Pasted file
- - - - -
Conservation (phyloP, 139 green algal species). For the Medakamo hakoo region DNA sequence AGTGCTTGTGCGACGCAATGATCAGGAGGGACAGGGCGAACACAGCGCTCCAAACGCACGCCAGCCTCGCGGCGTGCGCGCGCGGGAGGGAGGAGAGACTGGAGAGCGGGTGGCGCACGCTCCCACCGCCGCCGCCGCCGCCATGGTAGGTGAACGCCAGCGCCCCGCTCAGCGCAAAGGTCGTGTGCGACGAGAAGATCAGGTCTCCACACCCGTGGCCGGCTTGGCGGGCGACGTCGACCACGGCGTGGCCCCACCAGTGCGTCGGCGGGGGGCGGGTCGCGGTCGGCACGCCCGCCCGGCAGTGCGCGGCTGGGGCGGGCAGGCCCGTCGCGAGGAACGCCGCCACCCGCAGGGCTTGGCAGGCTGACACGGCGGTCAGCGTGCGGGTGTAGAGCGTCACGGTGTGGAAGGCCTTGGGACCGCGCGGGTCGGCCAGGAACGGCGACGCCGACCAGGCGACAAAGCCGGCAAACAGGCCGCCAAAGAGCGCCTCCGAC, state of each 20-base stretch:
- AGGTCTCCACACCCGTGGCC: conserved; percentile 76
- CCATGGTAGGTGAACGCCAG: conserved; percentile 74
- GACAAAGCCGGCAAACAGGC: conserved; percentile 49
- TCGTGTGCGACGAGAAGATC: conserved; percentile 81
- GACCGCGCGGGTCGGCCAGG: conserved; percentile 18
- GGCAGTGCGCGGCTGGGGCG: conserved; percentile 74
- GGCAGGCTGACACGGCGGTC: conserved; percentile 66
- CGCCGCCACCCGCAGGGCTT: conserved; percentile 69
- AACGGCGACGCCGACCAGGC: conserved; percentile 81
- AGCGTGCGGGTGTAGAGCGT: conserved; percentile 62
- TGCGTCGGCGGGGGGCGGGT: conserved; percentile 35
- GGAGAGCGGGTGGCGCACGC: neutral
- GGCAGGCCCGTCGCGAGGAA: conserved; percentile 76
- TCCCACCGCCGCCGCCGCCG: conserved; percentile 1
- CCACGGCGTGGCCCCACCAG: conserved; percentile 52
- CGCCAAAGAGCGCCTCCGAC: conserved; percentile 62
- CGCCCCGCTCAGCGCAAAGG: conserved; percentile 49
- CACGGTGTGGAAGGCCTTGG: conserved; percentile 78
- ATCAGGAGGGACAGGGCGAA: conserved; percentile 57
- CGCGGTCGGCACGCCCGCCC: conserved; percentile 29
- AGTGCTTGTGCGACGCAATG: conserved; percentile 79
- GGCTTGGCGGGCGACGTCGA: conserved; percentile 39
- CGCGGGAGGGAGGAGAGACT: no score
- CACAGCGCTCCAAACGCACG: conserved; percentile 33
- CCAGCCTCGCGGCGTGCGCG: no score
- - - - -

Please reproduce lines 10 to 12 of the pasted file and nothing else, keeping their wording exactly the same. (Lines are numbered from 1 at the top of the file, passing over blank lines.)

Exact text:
- AACGGCGACGCCGACCAGGC: conserved; percentile 81
- AGCGTGCGGGTGTAGAGCGT: conserved; percentile 62
- TGCGTCGGCGGGGGGCGGGT: conserved; percentile 35